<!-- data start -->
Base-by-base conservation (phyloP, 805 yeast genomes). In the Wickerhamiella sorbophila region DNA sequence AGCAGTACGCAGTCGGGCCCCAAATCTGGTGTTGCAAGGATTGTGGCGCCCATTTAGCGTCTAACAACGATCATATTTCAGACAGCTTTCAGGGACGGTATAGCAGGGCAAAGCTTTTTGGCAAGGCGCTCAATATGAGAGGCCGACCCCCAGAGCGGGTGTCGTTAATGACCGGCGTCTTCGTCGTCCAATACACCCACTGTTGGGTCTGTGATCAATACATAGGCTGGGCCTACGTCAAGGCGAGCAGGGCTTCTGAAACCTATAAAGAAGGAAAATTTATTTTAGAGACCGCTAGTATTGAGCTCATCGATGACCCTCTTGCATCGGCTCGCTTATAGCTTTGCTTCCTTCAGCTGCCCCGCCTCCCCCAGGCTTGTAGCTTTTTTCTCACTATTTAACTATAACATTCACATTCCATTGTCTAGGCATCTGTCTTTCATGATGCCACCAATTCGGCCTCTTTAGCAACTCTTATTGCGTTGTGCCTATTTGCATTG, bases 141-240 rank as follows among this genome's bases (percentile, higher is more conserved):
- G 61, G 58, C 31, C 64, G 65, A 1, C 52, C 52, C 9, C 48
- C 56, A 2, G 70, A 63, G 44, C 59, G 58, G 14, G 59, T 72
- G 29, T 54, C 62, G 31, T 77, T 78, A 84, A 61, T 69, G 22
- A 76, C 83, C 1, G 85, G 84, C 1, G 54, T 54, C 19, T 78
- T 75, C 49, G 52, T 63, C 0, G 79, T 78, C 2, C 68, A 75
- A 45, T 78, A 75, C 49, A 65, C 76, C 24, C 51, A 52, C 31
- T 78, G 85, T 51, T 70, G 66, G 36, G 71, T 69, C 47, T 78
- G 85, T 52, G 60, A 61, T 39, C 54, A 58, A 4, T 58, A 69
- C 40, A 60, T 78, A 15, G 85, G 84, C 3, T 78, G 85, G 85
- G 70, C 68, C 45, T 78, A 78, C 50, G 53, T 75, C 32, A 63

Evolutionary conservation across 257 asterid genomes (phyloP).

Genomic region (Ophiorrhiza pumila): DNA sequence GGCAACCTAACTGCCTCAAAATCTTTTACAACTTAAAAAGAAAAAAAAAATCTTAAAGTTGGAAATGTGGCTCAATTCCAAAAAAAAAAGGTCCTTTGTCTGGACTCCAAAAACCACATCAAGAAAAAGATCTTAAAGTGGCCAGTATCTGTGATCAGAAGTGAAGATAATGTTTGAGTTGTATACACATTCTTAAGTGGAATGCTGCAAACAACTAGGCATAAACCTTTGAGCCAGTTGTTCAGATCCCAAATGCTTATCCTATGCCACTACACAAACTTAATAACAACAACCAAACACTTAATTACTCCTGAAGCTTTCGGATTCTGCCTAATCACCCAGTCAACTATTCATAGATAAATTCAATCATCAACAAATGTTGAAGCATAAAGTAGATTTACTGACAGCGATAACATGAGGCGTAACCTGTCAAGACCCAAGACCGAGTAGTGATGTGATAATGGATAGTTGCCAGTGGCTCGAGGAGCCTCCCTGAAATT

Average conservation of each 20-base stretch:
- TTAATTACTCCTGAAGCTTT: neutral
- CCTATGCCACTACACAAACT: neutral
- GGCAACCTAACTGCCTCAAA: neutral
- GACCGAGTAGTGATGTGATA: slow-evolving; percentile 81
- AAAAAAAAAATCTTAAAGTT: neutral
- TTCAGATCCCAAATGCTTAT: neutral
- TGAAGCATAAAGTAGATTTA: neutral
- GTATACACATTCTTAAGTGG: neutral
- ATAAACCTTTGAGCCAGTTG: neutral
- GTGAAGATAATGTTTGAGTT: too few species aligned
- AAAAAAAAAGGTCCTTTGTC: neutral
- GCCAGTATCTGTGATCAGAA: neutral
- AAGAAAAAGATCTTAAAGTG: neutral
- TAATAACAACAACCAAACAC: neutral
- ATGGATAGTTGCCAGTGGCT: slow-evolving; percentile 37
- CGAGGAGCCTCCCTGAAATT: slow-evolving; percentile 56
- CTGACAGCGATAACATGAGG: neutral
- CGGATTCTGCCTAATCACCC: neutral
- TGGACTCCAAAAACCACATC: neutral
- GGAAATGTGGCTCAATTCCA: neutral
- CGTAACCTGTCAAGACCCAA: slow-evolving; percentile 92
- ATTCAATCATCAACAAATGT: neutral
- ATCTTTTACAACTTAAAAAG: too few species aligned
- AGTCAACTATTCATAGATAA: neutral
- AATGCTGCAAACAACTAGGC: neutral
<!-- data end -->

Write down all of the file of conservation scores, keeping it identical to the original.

Base-by-base conservation (phyloP, 805 yeast genomes). In the Wickerhamiella sorbophila region DNA sequence AGCAGTACGCAGTCGGGCCCCAAATCTGGTGTTGCAAGGATTGTGGCGCCCATTTAGCGTCTAACAACGATCATATTTCAGACAGCTTTCAGGGACGGTATAGCAGGGCAAAGCTTTTTGGCAAGGCGCTCAATATGAGAGGCCGACCCCCAGAGCGGGTGTCGTTAATGACCGGCGTCTTCGTCGTCCAATACACCCACTGTTGGGTCTGTGATCAATACATAGGCTGGGCCTACGTCAAGGCGAGCAGGGCTTCTGAAACCTATAAAGAAGGAAAATTTATTTTAGAGACCGCTAGTATTGAGCTCATCGATGACCCTCTTGCATCGGCTCGCTTATAGCTTTGCTTCCTTCAGCTGCCCCGCCTCCCCCAGGCTTGTAGCTTTTTTCTCACTATTTAACTATAACATTCACATTCCATTGTCTAGGCATCTGTCTTTCATGATGCCACCAATTCGGCCTCTTTAGCAACTCTTATTGCGTTGTGCCTATTTGCATTG, bases 141-240 rank as follows among this genome's bases (percentile, higher is more conserved):
- G 61, G 58, C 31, C 64, G 65, A 1, C 52, C 52, C 9, C 48
- C 56, A 2, G 70, A 63, G 44, C 59, G 58, G 14, G 59, T 72
- G 29, T 54, C 62, G 31, T 77, T 78, A 84, A 61, T 69, G 22
- A 76, C 83, C 1, G 85, G 84, C 1, G 54, T 54, C 19, T 78
- T 75, C 49, G 52, T 63, C 0, G 79, T 78, C 2, C 68, A 75
- A 45, T 78, A 75, C 49, A 65, C 76, C 24, C 51, A 52, C 31
- T 78, G 85, T 51, T 70, G 66, G 36, G 71, T 69, C 47, T 78
- G 85, T 52, G 60, A 61, T 39, C 54, A 58, A 4, T 58, A 69
- C 40, A 60, T 78, A 15, G 85, G 84, C 3, T 78, G 85, G 85
- G 70, C 68, C 45, T 78, A 78, C 50, G 53, T 75, C 32, A 63

Evolutionary conservation across 257 asterid genomes (phyloP).

Genomic region (Ophiorrhiza pumila): DNA sequence GGCAACCTAACTGCCTCAAAATCTTTTACAACTTAAAAAGAAAAAAAAAATCTTAAAGTTGGAAATGTGGCTCAATTCCAAAAAAAAAAGGTCCTTTGTCTGGACTCCAAAAACCACATCAAGAAAAAGATCTTAAAGTGGCCAGTATCTGTGATCAGAAGTGAAGATAATGTTTGAGTTGTATACACATTCTTAAGTGGAATGCTGCAAACAACTAGGCATAAACCTTTGAGCCAGTTGTTCAGATCCCAAATGCTTATCCTATGCCACTACACAAACTTAATAACAACAACCAAACACTTAATTACTCCTGAAGCTTTCGGATTCTGCCTAATCACCCAGTCAACTATTCATAGATAAATTCAATCATCAACAAATGTTGAAGCATAAAGTAGATTTACTGACAGCGATAACATGAGGCGTAACCTGTCAAGACCCAAGACCGAGTAGTGATGTGATAATGGATAGTTGCCAGTGGCTCGAGGAGCCTCCCTGAAATT

Average conservation of each 20-base stretch:
- TTAATTACTCCTGAAGCTTT: neutral
- CCTATGCCACTACACAAACT: neutral
- GGCAACCTAACTGCCTCAAA: neutral
- GACCGAGTAGTGATGTGATA: slow-evolving; percentile 81
- AAAAAAAAAATCTTAAAGTT: neutral
- TTCAGATCCCAAATGCTTAT: neutral
- TGAAGCATAAAGTAGATTTA: neutral
- GTATACACATTCTTAAGTGG: neutral
- ATAAACCTTTGAGCCAGTTG: neutral
- GTGAAGATAATGTTTGAGTT: too few species aligned
- AAAAAAAAAGGTCCTTTGTC: neutral
- GCCAGTATCTGTGATCAGAA: neutral
- AAGAAAAAGATCTTAAAGTG: neutral
- TAATAACAACAACCAAACAC: neutral
- ATGGATAGTTGCCAGTGGCT: slow-evolving; percentile 37
- CGAGGAGCCTCCCTGAAATT: slow-evolving; percentile 56
- CTGACAGCGATAACATGAGG: neutral
- CGGATTCTGCCTAATCACCC: neutral
- TGGACTCCAAAAACCACATC: neutral
- GGAAATGTGGCTCAATTCCA: neutral
- CGTAACCTGTCAAGACCCAA: slow-evolving; percentile 92
- ATTCAATCATCAACAAATGT: neutral
- ATCTTTTACAACTTAAAAAG: too few species aligned
- AGTCAACTATTCATAGATAA: neutral
- AATGCTGCAAACAACTAGGC: neutral